Jason Williamson returned home recently after a gym session. He was just doing a few final sit-ups in the living room with the radio on, when David Cameron’s voice came on, and the rage started.
“I just had to turn it off, and shout ‘f**k off’ repeatedly, about five or six times, just really aggressively. I just lost it completely. His voice.” He grimaces and bulldog puppy wrinkles crease his forehead. “It’s just full of so much insincerity.”
Just a month from the election, Sleaford Mods are being held up as the dissident voice of the working class (which Williamson denies). Their music is about being broke and angry and not being able to change that. It has gained comparisons with John Cooper Clarke, The Fall and Mike Skinner, but really there’s no comparison.
The outspoken Nottingham duo are, as Williamson puts it, out on their own. After years of floating between mod bands and going nowhere, vocalist Williamson met musician Andrew Fearn and something clicked. As well as having a buzzy new album, Key Markets, out this month, Williamson has just performed guest vocals on the Prodigy’s new album, on a track called “Ibiza” that pokes fun at the White Isle’s EDM scene, and there’s also a documentary, Invisible Britain, about social issues and problems that have arisen through government policy, which follows the Mods around their current tour, taking in untrendy venues outside the usual gig circuit.
We’re seated in the reception area of a budget hotel in Reading, two minutes’ walk from the unassuming venue on the high street where they’ll be playing later this evening. Williamson and Fearn are explaining the reasons why they won’t be voting in this election. The reasons include blind hatred and repulsion. Fearn says Nigel Farage making himself out to be a working-class bloke is “hilarious” and that Ed Miliband is like “something off of Wallace and Gromit... people can’t take him seriously”.
Rock and pop highlights of 2015
Rock and pop highlights of 2015
1/5 Mark Lanegan Band - touring from 20 January
The most intriguing performance prospect of a fairly docile January is the arrival of the Mark Lanegan Band for a clutch of shows in support of the recent masterly album Phantom Radio. Expect soul-ravaged blues fatalism as Lanegan confronts dark memories and apocalyptic visions with apparent sangfroid, his baritone croon traversing soundscapes of chugging electropop, spiralling guitars and courtly pop melancholy.
Kevin Nixon/Future Publishing/REX
2/5 Bob Dylan - Shadows in the Night released 2 February
An album on which Dylan sings Sinatra, a performer in whose voice he claimed to hear "death, God, the universe, everything". He's eschewing the usual swaddling orchestrations in favour of relaxed small-combo versions, recorded with his own band. They're not cover versions, he explains: "They've been covered enough. Buried, as a matter of fact. What me and my band are basically doing is uncovering them. Lifting them out of the grave and bringing them into the light of day."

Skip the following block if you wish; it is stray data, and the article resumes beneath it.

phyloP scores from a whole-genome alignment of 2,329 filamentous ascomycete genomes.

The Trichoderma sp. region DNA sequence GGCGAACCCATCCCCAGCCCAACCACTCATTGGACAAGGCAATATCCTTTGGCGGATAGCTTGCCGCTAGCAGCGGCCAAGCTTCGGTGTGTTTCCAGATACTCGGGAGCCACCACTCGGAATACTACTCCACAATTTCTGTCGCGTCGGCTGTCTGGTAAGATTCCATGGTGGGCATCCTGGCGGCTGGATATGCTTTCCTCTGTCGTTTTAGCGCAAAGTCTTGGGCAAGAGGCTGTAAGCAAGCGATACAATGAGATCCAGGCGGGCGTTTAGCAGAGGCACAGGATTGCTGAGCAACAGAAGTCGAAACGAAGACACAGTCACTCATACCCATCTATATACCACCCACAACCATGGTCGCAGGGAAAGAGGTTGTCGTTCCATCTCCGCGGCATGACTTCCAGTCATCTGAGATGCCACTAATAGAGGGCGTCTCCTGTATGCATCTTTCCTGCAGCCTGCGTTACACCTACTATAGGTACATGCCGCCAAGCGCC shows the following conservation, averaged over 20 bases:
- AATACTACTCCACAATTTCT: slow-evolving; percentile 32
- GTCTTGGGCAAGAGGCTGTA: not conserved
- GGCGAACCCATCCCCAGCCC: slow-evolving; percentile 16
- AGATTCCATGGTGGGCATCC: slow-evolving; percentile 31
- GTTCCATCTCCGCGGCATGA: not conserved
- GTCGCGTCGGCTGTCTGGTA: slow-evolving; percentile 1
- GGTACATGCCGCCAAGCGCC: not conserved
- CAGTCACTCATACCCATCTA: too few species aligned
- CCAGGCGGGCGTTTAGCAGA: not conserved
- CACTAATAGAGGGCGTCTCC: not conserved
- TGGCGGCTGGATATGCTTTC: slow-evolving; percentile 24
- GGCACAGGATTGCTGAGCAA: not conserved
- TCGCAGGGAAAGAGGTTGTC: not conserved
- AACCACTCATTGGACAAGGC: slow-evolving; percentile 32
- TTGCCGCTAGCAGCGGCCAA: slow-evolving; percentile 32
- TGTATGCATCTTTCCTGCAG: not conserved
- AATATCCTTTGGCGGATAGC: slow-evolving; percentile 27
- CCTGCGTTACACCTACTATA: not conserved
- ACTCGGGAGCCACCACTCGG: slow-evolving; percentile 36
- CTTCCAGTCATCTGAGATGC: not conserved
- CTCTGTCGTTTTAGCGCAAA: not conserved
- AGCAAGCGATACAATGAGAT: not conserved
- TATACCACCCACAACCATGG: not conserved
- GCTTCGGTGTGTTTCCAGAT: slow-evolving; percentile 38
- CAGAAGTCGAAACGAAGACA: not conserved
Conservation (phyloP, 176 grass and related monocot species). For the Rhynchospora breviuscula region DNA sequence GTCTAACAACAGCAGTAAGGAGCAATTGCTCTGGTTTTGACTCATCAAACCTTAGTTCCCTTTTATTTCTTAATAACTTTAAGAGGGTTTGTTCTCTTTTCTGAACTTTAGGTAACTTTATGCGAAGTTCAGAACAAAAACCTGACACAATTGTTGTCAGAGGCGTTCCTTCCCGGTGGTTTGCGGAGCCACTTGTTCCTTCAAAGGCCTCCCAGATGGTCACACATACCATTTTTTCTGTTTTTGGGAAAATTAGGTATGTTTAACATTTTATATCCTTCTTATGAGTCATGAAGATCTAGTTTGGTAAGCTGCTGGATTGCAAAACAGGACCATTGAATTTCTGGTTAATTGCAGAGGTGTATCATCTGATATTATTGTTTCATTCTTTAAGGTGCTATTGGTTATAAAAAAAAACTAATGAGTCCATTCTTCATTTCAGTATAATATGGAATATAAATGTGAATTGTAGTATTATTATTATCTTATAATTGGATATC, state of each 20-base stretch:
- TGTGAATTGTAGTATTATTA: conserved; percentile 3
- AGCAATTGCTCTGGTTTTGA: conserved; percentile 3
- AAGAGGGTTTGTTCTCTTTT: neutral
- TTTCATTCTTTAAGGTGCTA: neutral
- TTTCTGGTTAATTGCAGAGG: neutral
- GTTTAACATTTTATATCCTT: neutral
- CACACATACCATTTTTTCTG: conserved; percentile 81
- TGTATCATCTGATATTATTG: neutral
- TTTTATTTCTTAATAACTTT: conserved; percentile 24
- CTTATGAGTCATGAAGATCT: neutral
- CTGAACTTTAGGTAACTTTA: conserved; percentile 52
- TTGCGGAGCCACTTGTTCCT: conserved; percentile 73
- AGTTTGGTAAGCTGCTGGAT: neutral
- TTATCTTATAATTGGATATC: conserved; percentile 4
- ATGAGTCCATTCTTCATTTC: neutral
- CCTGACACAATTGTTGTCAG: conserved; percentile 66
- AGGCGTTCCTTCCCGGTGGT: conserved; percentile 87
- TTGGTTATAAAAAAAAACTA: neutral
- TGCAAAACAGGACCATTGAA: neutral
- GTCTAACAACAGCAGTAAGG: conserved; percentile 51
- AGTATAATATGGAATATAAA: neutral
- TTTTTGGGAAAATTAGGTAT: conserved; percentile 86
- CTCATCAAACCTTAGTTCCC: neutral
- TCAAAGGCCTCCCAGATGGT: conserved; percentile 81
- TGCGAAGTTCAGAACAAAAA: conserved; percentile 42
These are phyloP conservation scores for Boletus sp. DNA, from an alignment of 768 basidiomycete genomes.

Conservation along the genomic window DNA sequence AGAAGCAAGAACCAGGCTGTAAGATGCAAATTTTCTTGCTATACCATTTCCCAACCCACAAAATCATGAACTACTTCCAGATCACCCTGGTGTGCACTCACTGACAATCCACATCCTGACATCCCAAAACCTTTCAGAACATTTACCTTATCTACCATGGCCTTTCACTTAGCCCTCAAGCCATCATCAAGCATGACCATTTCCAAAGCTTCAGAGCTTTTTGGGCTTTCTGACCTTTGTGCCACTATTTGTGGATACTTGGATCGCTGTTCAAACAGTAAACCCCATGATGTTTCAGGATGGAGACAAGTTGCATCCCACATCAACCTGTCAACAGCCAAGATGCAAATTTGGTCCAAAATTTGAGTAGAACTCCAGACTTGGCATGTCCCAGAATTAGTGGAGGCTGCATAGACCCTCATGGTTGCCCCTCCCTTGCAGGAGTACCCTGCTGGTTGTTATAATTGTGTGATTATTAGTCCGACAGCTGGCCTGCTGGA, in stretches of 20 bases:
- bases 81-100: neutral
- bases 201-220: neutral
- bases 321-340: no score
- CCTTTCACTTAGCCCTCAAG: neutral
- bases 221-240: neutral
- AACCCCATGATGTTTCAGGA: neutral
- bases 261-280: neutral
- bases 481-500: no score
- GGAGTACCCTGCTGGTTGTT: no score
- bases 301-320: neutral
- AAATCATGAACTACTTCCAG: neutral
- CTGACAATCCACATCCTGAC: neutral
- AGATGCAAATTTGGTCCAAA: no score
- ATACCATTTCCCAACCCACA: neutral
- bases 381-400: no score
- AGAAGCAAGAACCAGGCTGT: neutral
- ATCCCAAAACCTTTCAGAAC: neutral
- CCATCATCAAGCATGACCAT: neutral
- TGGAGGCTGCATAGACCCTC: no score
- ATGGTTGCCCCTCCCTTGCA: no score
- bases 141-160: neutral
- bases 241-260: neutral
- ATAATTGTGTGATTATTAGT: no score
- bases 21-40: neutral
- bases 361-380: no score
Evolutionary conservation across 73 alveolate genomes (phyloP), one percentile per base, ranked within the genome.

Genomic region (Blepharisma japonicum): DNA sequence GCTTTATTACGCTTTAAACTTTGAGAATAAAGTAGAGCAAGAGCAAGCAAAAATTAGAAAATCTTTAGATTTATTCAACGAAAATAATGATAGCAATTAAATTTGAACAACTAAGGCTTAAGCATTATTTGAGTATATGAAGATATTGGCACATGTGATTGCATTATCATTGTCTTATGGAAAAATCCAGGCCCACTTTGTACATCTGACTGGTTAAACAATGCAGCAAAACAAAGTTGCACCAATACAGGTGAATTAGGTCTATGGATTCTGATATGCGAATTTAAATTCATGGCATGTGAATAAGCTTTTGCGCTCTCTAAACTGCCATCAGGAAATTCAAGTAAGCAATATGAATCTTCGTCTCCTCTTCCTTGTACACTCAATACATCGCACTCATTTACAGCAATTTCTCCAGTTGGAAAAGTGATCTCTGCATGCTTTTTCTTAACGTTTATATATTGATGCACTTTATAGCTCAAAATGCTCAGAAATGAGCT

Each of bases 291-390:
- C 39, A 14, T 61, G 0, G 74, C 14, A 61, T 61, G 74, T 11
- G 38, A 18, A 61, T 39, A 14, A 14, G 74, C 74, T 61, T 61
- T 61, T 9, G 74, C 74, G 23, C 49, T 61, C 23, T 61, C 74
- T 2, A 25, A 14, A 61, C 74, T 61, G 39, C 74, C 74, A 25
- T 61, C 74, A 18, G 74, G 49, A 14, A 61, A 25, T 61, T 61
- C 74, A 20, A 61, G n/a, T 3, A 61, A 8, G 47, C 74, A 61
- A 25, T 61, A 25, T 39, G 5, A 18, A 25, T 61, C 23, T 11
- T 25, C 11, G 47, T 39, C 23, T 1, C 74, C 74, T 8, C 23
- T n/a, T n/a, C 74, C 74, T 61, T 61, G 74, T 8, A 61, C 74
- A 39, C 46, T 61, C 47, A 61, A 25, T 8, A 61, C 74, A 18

3/5 The War on Drugs - touring from 16 February
2014's breakout US indie band will arrive for a string of British dates. Songwriter/frontman Adam Granduciel's blending of Dylanesque vocals, stadium-pop melodies and guitar drones should appeal to fans of Neil Young and My Bloody Valentine alike, and these shows offer the perfect opportunity to check whether they’re as loud and overbearing as Sun Kil Moon's Mark Kozelek claims in his amusing song "War on Drugs: Suck My Cock". Thankfully, music is big enough to accommodate both.
4/5 The Jesus and Mary Chain - touring from 16 February
Having bowed to the demand to perform their debut Psychocandy in its entirety – a move that places them firmly in the rock-heritage classicist ranks, rather than the punk-nihilist cadre of their original 1980s inception – the re-formed Mary Chain take their sweet white whine around the country. Expect: great tunes; loud feedback. Don’t expect: a revolution.
5/5 Nicki Minaj - touring from 28 March
Initial reaction to Nicki Minaj's new album The Pinkprint is mixed, but however its more assertively autobiographical songs transfer to the live arena, bangers like "Want Some More" and "Anaconda" suggest that her upcoming shows should pack some punch. And the flamboyant diva can surely be relied on to put on a show. But what will be the colour-scheme? Think pink.
But what’s got Williamson (who intends to vote Green) really worked up is the “diabolical possibility of further taxes on disabled people and benefits cuts” from the Conservatives. “It is absolute insanity. It’s just absolutely outrageous, you’ve got this f**king c**t, sorry for my language,” he seems to consider a different way of phrasing it for a second, then continues, “but this f**king c**t who’s leading that, who is putting on this face of compassion, putting on this face of ‘everything’s being taken care of’, constantly dodging the question. He’s not intelligent, he shouldn’t be in the job. Leaders shouldn’t really exist anyway but if anybody’s going to collect a group of people together and talk to them it certainly isn’t that t**t. Do you know what I mean? He’s just got no backbone. He’s a wimp.”
Williamson actually had a stint working for the local council on “benefits, council-tax stuff”, but the duo have also both experienced what it’s like to be on the dole. “Jobseeker”, released as a single in 2013, goes through the motions of signing on, with a vitriolic internal monologue delivered by Williamson. At their gigs, Williamson spits violently into a microphone, delivering wordplay, jokes and angry torrents of poetry, while flicking his head reflexively, like he has a Tourette’s tic.